History Headscratchers / TheHitchhikersGuideToTheGalaxy

29th Aug '17 10:20:49 PM PaulA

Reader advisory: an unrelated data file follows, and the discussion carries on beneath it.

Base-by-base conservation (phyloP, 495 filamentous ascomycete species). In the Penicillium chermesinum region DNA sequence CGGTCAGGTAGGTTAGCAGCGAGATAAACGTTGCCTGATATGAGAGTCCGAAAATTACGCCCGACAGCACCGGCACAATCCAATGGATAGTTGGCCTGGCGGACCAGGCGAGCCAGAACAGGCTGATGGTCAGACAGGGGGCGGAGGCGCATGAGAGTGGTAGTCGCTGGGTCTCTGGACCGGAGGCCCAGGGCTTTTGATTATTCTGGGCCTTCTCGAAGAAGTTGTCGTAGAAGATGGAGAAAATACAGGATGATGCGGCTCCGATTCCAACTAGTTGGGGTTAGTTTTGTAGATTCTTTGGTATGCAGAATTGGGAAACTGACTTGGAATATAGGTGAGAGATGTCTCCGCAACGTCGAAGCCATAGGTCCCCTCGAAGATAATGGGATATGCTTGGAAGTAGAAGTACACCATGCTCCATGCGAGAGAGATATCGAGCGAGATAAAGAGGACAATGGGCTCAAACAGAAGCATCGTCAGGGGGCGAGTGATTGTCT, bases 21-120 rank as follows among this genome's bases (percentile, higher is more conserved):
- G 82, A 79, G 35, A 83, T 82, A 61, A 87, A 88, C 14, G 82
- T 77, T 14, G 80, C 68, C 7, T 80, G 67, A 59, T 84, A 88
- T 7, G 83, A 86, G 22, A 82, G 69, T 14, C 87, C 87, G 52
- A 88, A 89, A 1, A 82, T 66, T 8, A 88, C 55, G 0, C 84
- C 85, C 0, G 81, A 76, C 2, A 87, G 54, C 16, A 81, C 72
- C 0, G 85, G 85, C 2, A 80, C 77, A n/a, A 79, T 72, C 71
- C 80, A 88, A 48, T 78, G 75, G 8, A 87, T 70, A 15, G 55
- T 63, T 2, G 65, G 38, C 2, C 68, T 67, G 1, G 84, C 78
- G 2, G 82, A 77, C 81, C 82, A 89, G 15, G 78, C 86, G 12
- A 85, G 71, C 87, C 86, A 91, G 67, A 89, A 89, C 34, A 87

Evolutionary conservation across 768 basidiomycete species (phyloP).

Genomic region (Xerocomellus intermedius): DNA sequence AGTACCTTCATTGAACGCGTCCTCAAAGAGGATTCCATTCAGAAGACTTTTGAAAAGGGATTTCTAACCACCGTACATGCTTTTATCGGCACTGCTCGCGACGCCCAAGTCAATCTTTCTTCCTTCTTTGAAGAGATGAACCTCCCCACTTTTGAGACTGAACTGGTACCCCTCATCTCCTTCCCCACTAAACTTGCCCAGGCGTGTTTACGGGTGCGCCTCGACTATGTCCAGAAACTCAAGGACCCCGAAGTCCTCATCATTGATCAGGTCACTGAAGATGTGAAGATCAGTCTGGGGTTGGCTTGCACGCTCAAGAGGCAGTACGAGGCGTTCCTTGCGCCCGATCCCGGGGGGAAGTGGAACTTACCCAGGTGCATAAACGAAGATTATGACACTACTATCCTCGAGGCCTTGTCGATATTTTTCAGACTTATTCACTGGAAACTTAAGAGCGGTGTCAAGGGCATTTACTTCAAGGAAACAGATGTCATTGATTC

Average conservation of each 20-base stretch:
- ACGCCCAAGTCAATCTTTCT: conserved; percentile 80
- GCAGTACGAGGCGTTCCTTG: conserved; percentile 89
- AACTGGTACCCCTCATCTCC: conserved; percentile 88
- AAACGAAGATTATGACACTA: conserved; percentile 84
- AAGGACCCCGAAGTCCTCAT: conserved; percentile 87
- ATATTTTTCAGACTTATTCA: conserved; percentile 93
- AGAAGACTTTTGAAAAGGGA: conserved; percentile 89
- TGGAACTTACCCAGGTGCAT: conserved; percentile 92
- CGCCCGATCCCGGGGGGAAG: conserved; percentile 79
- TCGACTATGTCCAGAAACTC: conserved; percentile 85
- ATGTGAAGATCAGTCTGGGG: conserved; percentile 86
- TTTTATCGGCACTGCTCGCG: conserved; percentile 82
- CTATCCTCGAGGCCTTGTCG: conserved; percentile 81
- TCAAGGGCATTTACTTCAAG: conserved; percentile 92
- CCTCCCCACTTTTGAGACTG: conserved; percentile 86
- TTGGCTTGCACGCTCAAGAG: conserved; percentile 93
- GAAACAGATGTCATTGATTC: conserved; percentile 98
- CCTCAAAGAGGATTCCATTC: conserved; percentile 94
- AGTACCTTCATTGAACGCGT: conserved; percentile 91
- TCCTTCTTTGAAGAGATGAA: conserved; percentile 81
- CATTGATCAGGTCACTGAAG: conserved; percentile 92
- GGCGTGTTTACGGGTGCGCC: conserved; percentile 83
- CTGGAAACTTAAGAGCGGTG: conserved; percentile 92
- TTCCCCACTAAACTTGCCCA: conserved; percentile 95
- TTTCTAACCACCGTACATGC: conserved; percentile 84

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** There are two ways to interpret the phrase "it's rubbish compared to the Radio version". It's certainly possible when people say this they mean "it's rubbish because it was ''different'' from the radio version", but most people probably simply mean "the radio version and the film version aimed to tell the same broad story with the same characters and tone, and the radio version was good and the film version wasn't." To be fair, people do often act as if adherence to the letter of the source material is a prerequisite of a good adaptation, but equally people are generally pretyforgiving of wild deviation if the adaptation still adheres or the spirit of the book, or at least produces something new but of equal quality (e.g. Literature/DoAndroidsDreamOfElectricSheep? / BladeRunner, HowlsMovingCastle, TheBourneIdentity etc). With Hitchhiker's I would think it's a fanbase more forgivving than most about adaptational changes - as the OP points out, there really is no definitive version of these stories. I certainly don't think people were eager for the plot to remain the same as in the books. But the point of Hitchhiker's lies not in the events but the funny dialogue and monologues. As the above-linked hot take review points out, the movie largely disappointed existing fans by carelessly tampering with Adams' exquisitely crafted comic dialogue for no particular reason, replacing funny lines with its own sub-par inventions. For example, the film takes away most of Marvin's radio-originating lines top give him more generic stuff like 'oh for god's sake'. The idea of a depressed robot is pretty funny in itself, of course, but Adam's never expected that joke to keep people going for the run-time, he gave Marvin dialogue that made the joke funny every time he spoke. I suppose the best analogy I can come up with is Shakespeare. You can adapt Shakespeare into modern English but you'll be losing a massive part of the reason the plays are so beloved in the first place. As the artivle points out, it's not the changing itself that is the problem, it's changing without any apparent understadning of why the text took the form it did in the first place. Humour is possibly the hardest thing of all to adapt, and Hitchhiker's is one of those things that is more than the sum of its parts: individual moment or lines might be funny in isolation, but it;s the general tone and the ideas behind it that make the text ''so'' funny. The film didn't relfect the tone or ideas of earlier incarnations, and though there are others tones and ideas that the movie-makers might have successfully replaced them with and averted TheyChangedItNowItSucks, most fans seem to feel that their changes were to the detriment. LindsayEllis did a very good video once on the similar issues in the MenInBlack franchise, which may shed light for those confused on the similar response to the H2G2 adaptation. Adams was right, I think, to compare ''MenInBlack'' to his own work (it also relies on a pretty sophisticated, startling and finely balanced worldview to support the internal humour) and like Hitchhiker's, it suffered from a studio-pleasing later iteration that managed to misunderstand why the original was popular. To summarise the summary of the summary: it's not bad because they changed it, it's bad because they changed it badly.